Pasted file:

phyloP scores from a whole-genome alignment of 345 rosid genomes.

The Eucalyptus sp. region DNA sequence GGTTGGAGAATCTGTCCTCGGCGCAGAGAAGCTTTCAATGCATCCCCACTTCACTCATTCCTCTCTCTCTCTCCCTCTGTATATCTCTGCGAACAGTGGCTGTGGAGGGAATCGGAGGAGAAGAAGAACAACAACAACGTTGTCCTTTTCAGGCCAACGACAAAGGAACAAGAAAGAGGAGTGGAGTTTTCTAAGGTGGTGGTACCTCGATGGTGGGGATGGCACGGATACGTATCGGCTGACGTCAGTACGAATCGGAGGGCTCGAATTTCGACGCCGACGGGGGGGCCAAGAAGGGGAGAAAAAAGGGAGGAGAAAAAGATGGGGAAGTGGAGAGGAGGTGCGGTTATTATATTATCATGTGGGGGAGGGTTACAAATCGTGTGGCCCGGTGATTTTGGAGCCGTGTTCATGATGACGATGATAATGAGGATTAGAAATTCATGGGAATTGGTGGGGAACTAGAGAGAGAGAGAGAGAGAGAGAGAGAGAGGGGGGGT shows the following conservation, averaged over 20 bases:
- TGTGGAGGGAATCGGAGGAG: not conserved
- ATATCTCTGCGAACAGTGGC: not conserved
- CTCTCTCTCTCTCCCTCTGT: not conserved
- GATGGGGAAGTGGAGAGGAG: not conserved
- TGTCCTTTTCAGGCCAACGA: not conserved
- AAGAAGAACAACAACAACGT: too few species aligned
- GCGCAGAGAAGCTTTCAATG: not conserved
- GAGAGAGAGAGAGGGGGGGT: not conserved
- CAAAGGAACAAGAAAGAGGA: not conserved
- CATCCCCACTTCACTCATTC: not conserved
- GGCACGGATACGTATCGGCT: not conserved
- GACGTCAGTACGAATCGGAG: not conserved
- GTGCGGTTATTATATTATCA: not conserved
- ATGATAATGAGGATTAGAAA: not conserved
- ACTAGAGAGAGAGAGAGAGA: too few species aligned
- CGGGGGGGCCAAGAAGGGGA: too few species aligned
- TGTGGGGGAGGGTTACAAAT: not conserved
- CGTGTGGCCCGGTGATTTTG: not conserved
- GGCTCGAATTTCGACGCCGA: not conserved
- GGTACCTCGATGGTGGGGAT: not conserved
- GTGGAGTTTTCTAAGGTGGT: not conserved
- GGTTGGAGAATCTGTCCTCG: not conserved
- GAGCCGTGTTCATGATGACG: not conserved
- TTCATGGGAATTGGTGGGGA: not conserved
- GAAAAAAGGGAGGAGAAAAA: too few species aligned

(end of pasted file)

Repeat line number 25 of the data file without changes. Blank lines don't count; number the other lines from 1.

- GAGCCGTGTTCATGATGACG: not conserved